Perry Nodelman's Bibliography. A large and up-to-date resource

J-Store. Online access to major critical journals about nineteenth-century literature and culture

Encyclopaedia of British History Education 1750-1950. A wealth of useful contextualizing information

Henk van Stetton's excellent History of Education and Childhood site provides a European perspective

This graduate seminar focuses on the origin and development of concepts of childhood, reflected in children's literature, that we continue to use today. Ultimately the class aims to provide enough context for students to become life-long users of the wealth of the Opie Collection of Children's Literature, available on microfiche in Hale Library.

My goals for the seminar:

* To study influential theories of childhood
* To study childhood in England in the nineteenth century as it is reflected in literature written for children
* For each seminar student to develop a publishable idea about a selection of the offerings of the Opie collection and to get as close as possible to a publishable paper in the time available this semester

Because this is a seminar, active participation by all students is absolutely crucial.

Each week a series of readings will be assigned (no more than 400 pp). The copies of the readings will be left in the copy room 1 week before the meeting at which they will be discussed. The books from which they are drawn will then be put on reserve in the Library. Each student will write a short (1-3 pp.) reaction paper to the readings and present that paper on Tuesday's meeting. Students should make one copy for me and retain one copy for themselves. Students should begin reading through the Hunt anthology looking for interesting threads to pursue and browsing in the Opie Collection as soon as possible.

Mid-semester, each student will choose a focus for her or his final writing project based on the most successful short papers or a new idea inspired by class discussion or independent research. In connection with this writing project, each student will lead one day of class discussion including the selection of readings for that particular class. This will also result in the final writing project, the publishable article-length essay (20-25 pp.).

Text: Children's Literature: An Anthology 1801-1902, ed. Peter Hunt. Oxford and New York: Blackwell, 2001

Date, Topic Proposed Readings (Subject to change)
I August 26
Introduction to Class
Field trip to the Opie Collection
II September 3
Philippe Ariès, Centuries of Childhood
Lloyd DeMause, The History of Childhood
Lawrence Stone, Family, Sex and Marriage in England 1500-1800

First short paper, on the history of childhood, due
Lots drawn for end-of-semester presentation

III September 10

Elisabeth Jay, Religion of the Heart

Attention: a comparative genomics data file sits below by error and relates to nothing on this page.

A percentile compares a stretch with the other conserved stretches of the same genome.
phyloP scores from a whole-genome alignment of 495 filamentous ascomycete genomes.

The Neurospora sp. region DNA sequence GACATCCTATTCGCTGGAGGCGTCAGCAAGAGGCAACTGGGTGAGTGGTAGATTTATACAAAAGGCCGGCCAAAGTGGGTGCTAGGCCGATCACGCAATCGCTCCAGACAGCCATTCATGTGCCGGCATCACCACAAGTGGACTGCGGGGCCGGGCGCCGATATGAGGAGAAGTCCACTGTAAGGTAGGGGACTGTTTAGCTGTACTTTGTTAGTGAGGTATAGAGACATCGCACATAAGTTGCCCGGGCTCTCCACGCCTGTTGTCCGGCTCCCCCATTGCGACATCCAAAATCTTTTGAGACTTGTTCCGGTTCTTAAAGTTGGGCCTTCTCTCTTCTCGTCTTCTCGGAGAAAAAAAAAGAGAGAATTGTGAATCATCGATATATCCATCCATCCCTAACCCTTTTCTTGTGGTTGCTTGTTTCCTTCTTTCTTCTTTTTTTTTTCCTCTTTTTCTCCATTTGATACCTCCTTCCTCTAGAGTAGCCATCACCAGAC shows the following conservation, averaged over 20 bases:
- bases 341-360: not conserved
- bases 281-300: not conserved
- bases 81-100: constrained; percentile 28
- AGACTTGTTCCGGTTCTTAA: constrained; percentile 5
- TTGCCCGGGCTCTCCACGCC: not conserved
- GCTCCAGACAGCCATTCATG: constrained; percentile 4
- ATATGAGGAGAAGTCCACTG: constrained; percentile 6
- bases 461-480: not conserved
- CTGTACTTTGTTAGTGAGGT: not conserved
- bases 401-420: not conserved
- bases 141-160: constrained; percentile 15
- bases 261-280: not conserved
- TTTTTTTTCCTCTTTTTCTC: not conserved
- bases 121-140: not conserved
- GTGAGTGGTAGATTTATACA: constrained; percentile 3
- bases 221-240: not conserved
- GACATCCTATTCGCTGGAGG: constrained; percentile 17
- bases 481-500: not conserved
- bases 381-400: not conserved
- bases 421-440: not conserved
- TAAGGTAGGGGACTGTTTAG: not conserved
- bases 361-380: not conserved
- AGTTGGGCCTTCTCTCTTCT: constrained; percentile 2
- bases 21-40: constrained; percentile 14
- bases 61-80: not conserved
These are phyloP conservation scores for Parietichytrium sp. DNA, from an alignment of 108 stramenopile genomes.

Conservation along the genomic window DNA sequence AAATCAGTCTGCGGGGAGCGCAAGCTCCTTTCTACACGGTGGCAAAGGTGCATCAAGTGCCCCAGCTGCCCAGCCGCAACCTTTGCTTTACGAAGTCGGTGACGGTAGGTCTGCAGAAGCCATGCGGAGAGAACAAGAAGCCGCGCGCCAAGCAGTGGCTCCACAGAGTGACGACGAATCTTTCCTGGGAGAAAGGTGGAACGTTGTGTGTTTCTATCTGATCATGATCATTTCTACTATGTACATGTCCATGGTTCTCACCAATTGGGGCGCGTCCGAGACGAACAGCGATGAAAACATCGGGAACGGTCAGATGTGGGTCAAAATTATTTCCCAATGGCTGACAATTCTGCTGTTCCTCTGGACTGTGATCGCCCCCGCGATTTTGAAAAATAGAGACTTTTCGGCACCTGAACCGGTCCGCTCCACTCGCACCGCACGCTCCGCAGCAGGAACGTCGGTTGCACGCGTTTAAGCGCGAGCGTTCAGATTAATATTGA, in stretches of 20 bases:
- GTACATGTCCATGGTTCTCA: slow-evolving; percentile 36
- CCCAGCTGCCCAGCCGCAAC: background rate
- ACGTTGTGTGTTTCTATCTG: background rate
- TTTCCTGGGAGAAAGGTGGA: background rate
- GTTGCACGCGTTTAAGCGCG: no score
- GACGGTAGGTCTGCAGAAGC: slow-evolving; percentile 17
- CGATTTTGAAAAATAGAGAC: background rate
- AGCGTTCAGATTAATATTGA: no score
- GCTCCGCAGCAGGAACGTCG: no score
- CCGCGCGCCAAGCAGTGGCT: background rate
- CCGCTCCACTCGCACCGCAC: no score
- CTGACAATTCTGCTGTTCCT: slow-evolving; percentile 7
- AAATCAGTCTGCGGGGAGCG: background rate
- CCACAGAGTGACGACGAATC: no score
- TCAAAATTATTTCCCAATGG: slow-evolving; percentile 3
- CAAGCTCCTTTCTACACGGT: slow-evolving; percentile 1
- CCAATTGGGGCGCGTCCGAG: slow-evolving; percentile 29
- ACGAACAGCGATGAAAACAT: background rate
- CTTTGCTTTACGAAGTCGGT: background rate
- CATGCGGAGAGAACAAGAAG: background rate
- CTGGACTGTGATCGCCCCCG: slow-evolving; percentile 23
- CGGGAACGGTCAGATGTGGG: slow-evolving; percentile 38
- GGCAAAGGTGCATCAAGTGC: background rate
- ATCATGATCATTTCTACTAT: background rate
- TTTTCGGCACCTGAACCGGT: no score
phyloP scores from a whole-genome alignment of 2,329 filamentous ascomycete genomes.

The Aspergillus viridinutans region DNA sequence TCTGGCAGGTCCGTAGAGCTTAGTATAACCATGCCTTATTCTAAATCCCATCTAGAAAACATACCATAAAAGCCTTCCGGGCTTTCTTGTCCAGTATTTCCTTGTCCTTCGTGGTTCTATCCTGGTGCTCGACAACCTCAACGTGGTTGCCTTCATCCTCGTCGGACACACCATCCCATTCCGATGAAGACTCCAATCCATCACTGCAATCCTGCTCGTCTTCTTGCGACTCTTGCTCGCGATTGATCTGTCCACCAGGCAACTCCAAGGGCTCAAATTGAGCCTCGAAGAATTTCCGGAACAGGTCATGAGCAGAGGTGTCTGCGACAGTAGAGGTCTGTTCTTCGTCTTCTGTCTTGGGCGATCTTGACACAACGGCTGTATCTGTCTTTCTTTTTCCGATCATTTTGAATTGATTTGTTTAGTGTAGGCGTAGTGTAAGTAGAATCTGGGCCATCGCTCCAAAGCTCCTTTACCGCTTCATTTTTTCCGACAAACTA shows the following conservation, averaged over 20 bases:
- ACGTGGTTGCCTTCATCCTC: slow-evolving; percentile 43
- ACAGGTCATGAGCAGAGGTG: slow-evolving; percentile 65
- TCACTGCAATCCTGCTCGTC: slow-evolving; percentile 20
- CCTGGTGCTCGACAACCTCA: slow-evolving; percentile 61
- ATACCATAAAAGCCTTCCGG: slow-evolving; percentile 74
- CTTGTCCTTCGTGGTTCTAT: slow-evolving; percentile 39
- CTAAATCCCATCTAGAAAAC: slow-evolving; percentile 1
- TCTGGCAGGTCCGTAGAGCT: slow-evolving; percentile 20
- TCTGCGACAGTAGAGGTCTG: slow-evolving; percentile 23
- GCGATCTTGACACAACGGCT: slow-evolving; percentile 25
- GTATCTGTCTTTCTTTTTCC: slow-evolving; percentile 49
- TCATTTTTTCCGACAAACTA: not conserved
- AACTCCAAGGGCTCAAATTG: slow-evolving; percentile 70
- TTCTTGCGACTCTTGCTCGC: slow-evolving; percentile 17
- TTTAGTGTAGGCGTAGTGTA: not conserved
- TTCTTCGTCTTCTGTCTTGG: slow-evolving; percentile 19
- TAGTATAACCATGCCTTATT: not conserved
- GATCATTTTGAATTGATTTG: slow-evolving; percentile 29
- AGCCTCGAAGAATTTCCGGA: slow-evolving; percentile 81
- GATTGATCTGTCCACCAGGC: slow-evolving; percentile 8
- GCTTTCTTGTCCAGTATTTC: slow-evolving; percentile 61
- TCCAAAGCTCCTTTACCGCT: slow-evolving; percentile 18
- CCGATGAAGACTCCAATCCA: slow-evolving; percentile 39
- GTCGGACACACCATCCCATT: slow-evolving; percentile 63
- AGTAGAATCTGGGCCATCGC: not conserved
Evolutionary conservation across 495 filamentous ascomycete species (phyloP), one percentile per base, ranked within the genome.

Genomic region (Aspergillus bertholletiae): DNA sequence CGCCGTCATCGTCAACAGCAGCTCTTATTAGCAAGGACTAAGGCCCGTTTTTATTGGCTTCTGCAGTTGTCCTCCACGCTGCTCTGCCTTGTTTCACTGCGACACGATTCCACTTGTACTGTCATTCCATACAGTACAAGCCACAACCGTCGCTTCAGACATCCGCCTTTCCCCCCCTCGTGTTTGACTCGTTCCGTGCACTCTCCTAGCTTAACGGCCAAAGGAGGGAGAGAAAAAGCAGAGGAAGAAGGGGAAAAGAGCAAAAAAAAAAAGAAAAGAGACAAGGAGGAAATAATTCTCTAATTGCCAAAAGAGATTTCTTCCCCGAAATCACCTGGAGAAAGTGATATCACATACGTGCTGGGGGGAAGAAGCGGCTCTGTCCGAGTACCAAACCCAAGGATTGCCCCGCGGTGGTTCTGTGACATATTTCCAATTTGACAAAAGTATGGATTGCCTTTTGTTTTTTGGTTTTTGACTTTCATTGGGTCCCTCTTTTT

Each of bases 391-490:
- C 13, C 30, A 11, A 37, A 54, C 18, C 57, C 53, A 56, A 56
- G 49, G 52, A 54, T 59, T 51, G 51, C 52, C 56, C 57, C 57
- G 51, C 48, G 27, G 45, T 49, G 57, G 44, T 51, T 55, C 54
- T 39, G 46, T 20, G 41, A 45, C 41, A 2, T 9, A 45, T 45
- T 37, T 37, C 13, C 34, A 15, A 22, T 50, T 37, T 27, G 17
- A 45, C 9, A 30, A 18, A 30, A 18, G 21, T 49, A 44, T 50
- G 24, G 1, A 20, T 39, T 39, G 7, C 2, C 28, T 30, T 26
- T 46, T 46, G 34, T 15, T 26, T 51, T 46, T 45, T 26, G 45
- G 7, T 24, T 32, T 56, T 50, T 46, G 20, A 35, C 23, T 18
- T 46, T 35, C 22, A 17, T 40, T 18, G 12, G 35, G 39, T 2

Mary Martha Sherwood, The History of the Fairchild Family (Hunt 17-23); Mary Louisa Charlesworth, Ministering Children (Hunt 110-15); A.L.O.E. The Rambles of a Rat (Hunt 135-38); Hesba Stretton, Jessica's First Prayer (Hunt 186-91)
Second short paper, on childhood and evangelicalism, due
IV September 17
Harvey Darton, Children's Books in English Society
Mitzi Meyers, "Rational Mothers and Moral Dames"
Maria Edgeworth, "Frank" (Hunt 1-4)
Third short paper, on childhood and rational moralism, due
V September 24

Carolyn Steedman, Strange Dislocations
Judith Plotz, Romanticism and the Vocation of Childhood
John Ruskin, The King of the Golden River (Hunt 98-103); Jane Ingelow, Mopsa the Fairy (Hunt 226-28)
Fourth short paper, on childhood and romanticism, due
VI October 1

Joseph Bristow, Empire Boys
Mawuena Kossi Logan,
Narrating Africa
Peter Childs, Post-Colonial Theory and English Literature: a Reader
Charlotte Barton, "Anecdotes of the Aborigines of New South Wales" (Hunt 55-59); R.M. Ballantyne, The Coral Island (Hunt 151-54); Mary Anne, Lady Barker Boys (Hunt 230-35)
Fifth short paper, on childhood and empire, due
VII October 8
James Kincaid, Child-Loving
Jacqueline Rose, The Case of Peter Pan
Thomas Hughes, Tom Brown's Schooldays (Hunt 139-44); Frederick Farrar, Eric; or Little by Little (Hunt 155-60); Martha Finley Elsie Dinsmore (Hunt 192-98)
Sixth short paper, on childhood and sexuality, due
VIII October 15 Mid-semester conferences about short papers, plans for presentation and final writing project
IX October 22 TBA--possibly childhood and nonsense
X October 29 Student-led Discussion: Mel
XI November 5 Student-led Discussion: Wendy
XII November 12 Student-led Discussion: Courtney
XIII November 19 Student-led Discussion: Jo
XIV December 3 Student-led Discussion: Carrie
XV December 10 Final writing project due

Evaluation will be based upon class participation and the writing assignments (a combination of the weekly response papers and the final essay); 30% participation, 70% writing.

I welcome chances to talk with you about your ideas and your writing. Please take advantage of my office hours, make appointments if the office hours don't fit your schedule, and discuss your plans with me.
Deadlines for writing assignments are firm and should not be treated cavalierly. Tardiness will be penalized.

This page last updated Sunday, May 23, 2004. Other pages may have been updated more recently.